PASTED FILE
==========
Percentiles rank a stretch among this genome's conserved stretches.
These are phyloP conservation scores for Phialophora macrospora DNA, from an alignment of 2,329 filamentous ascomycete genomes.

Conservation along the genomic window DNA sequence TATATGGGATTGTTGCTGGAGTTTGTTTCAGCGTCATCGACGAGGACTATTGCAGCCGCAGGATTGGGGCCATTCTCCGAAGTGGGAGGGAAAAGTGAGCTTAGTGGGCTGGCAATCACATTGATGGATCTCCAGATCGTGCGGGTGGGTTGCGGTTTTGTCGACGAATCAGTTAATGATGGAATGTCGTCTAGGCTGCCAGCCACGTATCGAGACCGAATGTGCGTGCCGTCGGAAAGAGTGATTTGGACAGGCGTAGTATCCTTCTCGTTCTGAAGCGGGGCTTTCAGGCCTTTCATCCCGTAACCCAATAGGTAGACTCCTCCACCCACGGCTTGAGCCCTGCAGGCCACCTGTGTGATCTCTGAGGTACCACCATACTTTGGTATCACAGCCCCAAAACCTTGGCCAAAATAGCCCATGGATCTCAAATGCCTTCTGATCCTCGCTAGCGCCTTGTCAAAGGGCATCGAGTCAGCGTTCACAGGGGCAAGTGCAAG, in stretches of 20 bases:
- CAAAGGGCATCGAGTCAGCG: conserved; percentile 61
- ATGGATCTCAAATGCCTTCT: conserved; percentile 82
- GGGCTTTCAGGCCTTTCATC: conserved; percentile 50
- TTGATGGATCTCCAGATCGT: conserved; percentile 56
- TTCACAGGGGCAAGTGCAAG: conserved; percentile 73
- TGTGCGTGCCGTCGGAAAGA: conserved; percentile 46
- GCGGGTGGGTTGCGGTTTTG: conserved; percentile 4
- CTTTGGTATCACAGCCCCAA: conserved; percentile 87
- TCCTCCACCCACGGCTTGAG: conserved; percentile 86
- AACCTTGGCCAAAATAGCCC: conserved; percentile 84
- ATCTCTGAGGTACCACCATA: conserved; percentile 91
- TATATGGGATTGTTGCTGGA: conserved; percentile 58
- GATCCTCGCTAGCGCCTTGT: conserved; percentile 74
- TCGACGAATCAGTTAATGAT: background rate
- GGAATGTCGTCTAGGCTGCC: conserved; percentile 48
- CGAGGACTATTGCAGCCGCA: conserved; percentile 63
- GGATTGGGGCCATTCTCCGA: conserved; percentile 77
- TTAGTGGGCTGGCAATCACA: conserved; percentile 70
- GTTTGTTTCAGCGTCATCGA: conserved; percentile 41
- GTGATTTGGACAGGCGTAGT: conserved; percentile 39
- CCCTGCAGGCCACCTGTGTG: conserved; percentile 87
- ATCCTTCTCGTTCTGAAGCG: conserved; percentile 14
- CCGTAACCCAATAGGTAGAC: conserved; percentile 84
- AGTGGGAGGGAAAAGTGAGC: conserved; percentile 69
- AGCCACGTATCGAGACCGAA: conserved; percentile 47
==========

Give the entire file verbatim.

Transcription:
Percentiles rank a stretch among this genome's conserved stretches.
These are phyloP conservation scores for Phialophora macrospora DNA, from an alignment of 2,329 filamentous ascomycete genomes.

Conservation along the genomic window DNA sequence TATATGGGATTGTTGCTGGAGTTTGTTTCAGCGTCATCGACGAGGACTATTGCAGCCGCAGGATTGGGGCCATTCTCCGAAGTGGGAGGGAAAAGTGAGCTTAGTGGGCTGGCAATCACATTGATGGATCTCCAGATCGTGCGGGTGGGTTGCGGTTTTGTCGACGAATCAGTTAATGATGGAATGTCGTCTAGGCTGCCAGCCACGTATCGAGACCGAATGTGCGTGCCGTCGGAAAGAGTGATTTGGACAGGCGTAGTATCCTTCTCGTTCTGAAGCGGGGCTTTCAGGCCTTTCATCCCGTAACCCAATAGGTAGACTCCTCCACCCACGGCTTGAGCCCTGCAGGCCACCTGTGTGATCTCTGAGGTACCACCATACTTTGGTATCACAGCCCCAAAACCTTGGCCAAAATAGCCCATGGATCTCAAATGCCTTCTGATCCTCGCTAGCGCCTTGTCAAAGGGCATCGAGTCAGCGTTCACAGGGGCAAGTGCAAG, in stretches of 20 bases:
- CAAAGGGCATCGAGTCAGCG: conserved; percentile 61
- ATGGATCTCAAATGCCTTCT: conserved; percentile 82
- GGGCTTTCAGGCCTTTCATC: conserved; percentile 50
- TTGATGGATCTCCAGATCGT: conserved; percentile 56
- TTCACAGGGGCAAGTGCAAG: conserved; percentile 73
- TGTGCGTGCCGTCGGAAAGA: conserved; percentile 46
- GCGGGTGGGTTGCGGTTTTG: conserved; percentile 4
- CTTTGGTATCACAGCCCCAA: conserved; percentile 87
- TCCTCCACCCACGGCTTGAG: conserved; percentile 86
- AACCTTGGCCAAAATAGCCC: conserved; percentile 84
- ATCTCTGAGGTACCACCATA: conserved; percentile 91
- TATATGGGATTGTTGCTGGA: conserved; percentile 58
- GATCCTCGCTAGCGCCTTGT: conserved; percentile 74
- TCGACGAATCAGTTAATGAT: background rate
- GGAATGTCGTCTAGGCTGCC: conserved; percentile 48
- CGAGGACTATTGCAGCCGCA: conserved; percentile 63
- GGATTGGGGCCATTCTCCGA: conserved; percentile 77
- TTAGTGGGCTGGCAATCACA: conserved; percentile 70
- GTTTGTTTCAGCGTCATCGA: conserved; percentile 41
- GTGATTTGGACAGGCGTAGT: conserved; percentile 39
- CCCTGCAGGCCACCTGTGTG: conserved; percentile 87
- ATCCTTCTCGTTCTGAAGCG: conserved; percentile 14
- CCGTAACCCAATAGGTAGAC: conserved; percentile 84
- AGTGGGAGGGAAAAGTGAGC: conserved; percentile 69
- AGCCACGTATCGAGACCGAA: conserved; percentile 47